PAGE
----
Sanskrit - Why is it called the mother of European Languages

Discussion in 'Linguistics' started by geek, Jun 13, 2016.

  1. geek Registered Member

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    46
    Again, what made you choose 70KYA.
    And that to Which group of humans, Which Area and Which language, was that?
     
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  3. Yazata Valued Senior Member

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    I wondered about that too. I don't know of any plausible evidence that spoken language is that recent, and fully expect that Neanderthals had a highly developed ability to speak. I'd guess that Homo erectus might have had a less developed ability to speak as well. It probably goes far back in the human line.

    Having said that, I don't know of any reason (apart from Hindu piety) to think that Sanskrit was humanity's first language. Whatever language the earliest speaking hominids spoke, it was almost certainly a system of grunts much simpler than Sanskrit. (Being mankind's first language isn't something to brag about, if the intent is to form and express abstract concepts.)

    There's lots of reason to think that Sanskrit is a development of the south Asian variant of proto-Indo-European that also spread westwards into Iran and Mesopotamia and developed into Avestan and perhaps Mitanni. In India it evolved into Sanskrit, Pali and the Prakrits and subsequently into a whole collection of modern vernaculars like today's Hindi.

    And since Sanskrit seems to have been used as a liturgical language by the Vedic priests, for whom precision in getting every syllable right in their incantations was very important, it was preserved by the Brahmans alongside the later variants down to the present day.

    That survival of an ancient language isn't unique. The Latin and Greek languages are as old as Sanskrit and they have survived down to today. Latin is largely used for liturgical purposes today, but it was the language of European scholarship until just a few hundred years ago. (Leibniz and Newton wrote in part in Latin.) Greek is still used for everyday purposes by the modern Greeks and Greek Cypriots.
     
    Last edited: Aug 11, 2016
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  5. Fraggle Rocker Staff Member

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    Not my choice. This is the point in time at which anthropologists and archeologists see an explosion of complex, coordinated activities that could not possibly be performed by people who were, at the same time, using their hands for communication.
    70,000 years ago, all humans lived in Africa. Duh?

    One of the complex, coordinated activities that we see just a few thousand years later was, in fact, the first successful migration OUT of Africa. Most of the planet was suffering through an ice age, depositing an enormous amount of the planet's water into the glaciers and polar caps, greatly reducing precipitation and shrinking the food supply. These people walked all the way to Australia--with occasional boat voyages, which were a lot shorter than they are today because lower sea level means smaller seas. We know this because DNA analysis shows that the Native Australians have the same DNA as the San people (formerly known as "Bushmen") who lived in northern Africa at that time, but since the desertification of the Sahara, they moved south like everyone else.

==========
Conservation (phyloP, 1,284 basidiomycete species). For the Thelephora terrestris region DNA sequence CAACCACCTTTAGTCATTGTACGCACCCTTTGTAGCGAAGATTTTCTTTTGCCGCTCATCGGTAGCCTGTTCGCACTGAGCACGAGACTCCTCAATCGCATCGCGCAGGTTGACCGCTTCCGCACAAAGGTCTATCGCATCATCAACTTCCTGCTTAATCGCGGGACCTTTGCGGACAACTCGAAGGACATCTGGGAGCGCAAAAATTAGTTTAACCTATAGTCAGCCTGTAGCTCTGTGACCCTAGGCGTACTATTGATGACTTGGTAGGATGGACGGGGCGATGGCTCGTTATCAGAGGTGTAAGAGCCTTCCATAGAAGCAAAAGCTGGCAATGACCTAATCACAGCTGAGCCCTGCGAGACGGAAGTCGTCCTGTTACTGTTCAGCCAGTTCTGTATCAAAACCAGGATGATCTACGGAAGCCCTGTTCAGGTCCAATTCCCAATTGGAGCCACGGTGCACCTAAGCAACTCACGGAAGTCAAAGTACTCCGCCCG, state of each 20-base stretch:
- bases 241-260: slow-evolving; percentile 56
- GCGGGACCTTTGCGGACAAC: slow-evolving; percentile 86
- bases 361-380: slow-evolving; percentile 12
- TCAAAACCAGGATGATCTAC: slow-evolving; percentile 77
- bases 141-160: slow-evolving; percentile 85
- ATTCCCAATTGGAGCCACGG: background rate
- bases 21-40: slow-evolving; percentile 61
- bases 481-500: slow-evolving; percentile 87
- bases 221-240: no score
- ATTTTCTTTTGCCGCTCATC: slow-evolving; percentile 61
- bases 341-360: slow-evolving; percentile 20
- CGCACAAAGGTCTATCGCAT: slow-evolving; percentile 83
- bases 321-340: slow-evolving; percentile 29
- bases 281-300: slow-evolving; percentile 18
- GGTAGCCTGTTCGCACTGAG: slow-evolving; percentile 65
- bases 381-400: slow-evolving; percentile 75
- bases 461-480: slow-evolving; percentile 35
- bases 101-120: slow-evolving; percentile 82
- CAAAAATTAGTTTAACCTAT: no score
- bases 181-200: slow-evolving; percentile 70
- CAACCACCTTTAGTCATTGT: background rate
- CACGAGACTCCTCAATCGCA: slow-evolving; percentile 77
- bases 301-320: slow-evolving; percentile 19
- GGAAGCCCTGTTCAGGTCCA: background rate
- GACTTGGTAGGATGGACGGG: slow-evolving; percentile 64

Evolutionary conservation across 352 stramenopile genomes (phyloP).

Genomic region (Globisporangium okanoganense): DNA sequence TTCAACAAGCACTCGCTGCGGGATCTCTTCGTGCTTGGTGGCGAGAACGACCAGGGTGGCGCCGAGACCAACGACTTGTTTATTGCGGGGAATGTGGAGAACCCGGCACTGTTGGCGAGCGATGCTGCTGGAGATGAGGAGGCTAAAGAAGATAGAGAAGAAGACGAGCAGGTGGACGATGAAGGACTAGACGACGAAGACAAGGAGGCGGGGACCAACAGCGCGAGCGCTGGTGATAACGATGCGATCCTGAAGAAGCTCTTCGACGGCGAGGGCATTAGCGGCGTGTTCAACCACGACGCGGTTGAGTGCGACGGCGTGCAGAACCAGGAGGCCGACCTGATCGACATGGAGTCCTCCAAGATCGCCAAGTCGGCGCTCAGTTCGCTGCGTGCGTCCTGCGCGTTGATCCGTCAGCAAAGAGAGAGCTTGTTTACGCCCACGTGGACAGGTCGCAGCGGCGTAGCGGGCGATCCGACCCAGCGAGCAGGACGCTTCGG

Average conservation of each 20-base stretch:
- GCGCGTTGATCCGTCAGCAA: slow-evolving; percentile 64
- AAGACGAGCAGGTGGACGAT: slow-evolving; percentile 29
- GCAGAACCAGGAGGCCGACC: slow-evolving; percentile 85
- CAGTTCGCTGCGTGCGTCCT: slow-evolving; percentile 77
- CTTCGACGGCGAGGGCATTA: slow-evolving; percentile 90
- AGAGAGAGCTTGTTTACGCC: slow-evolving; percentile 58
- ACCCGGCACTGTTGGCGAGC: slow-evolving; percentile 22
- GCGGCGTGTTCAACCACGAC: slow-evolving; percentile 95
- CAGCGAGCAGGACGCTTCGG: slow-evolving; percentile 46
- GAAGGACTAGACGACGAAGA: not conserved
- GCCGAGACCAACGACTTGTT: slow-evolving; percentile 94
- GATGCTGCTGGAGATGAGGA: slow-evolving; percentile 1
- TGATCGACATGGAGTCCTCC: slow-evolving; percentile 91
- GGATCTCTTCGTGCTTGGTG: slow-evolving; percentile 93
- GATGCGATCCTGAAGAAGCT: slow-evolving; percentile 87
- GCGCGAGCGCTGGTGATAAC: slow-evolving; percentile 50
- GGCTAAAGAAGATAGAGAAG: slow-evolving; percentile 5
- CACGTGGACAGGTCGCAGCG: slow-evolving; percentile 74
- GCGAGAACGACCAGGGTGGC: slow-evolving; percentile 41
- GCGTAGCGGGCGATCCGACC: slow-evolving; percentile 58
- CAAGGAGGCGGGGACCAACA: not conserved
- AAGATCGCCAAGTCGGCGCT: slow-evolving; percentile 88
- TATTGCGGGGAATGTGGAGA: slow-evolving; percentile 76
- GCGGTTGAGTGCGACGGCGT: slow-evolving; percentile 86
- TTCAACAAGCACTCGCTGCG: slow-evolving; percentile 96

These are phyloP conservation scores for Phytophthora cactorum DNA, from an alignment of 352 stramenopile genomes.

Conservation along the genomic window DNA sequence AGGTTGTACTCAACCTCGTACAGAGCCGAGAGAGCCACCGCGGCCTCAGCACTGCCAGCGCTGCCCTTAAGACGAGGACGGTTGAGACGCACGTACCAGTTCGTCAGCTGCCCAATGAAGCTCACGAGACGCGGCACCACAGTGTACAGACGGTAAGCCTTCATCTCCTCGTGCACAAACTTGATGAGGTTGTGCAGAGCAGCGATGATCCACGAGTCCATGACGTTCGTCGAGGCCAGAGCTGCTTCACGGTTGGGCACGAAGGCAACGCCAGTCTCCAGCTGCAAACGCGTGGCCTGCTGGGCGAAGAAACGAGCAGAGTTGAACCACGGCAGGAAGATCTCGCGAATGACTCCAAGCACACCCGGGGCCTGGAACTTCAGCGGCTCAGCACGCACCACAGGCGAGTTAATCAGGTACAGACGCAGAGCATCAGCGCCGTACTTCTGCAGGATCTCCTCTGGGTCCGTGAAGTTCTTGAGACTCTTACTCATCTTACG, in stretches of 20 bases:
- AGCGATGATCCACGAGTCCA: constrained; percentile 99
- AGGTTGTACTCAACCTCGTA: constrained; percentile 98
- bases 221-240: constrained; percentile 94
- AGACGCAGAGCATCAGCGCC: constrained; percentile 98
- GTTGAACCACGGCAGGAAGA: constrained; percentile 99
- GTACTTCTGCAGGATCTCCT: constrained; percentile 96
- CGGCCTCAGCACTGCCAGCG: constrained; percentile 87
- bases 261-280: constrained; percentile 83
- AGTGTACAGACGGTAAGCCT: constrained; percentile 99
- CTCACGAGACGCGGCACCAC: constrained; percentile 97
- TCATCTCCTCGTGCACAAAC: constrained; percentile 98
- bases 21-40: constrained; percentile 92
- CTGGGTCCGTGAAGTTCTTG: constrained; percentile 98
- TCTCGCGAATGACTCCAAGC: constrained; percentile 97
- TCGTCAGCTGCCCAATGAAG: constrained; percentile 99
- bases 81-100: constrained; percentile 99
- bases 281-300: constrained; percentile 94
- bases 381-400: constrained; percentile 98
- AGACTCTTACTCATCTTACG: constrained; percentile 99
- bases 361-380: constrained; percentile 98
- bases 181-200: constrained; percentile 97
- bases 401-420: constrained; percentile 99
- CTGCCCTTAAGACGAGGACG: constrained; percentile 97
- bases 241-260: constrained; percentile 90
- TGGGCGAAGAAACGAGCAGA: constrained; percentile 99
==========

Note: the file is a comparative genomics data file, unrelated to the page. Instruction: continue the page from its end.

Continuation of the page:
As for "which language," we have not been able to trace languages and language relationships back more than a few thousand years, because without written records we have nothing to trace. It's reasonable to suspect that all human languages come from a single ancestor, but we have no way to test that hypothesis. Just a few years ago, a relationship was suggested between the Yenisei language of Siberia and the Na-Dene language family of western North America (including Navajo, Tlingit and several languages between). The evidence is hopeful, but until enough relationships have been discovered to rule out coincidence, this remains a hypothesis rather than a theory.

    So to ask what language was spoken in northern Africa 70,000 years ago is a question that will surely never be answered, unless someone invents time-travel.
     
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  7. rcscwc Registered Senior Member

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    Fraggle

    Sir, you may have an excellent grasp of Romance languages. But your knowledge of Sanskrit needs to be improved.

    Who was Zoroaster? He is first mentioned in Rig Veda as Jaruth. This Jaruth was a step brother of Vashishta. Both were priests of Agni, but there was a bitter feud between them. As a result of persecution by Vashishta, he went to "wild west", present day Iran. There he founded his cult in which he inverted Vedic deities. The language he used for Avesta cannot be comprehended without reference to Vedic language. His followers are now known as Parsis and they too acknowledge it. In fact Vahishta, Vashishta, is mentioned in Avesta and Gathas. Btw, GATHA means a story in Sanskrit.

    So Avesta is ancient but a wee bit later than Rig Veda.

    How ancient is Rig Veda? Please don't quote Max Muller.
     

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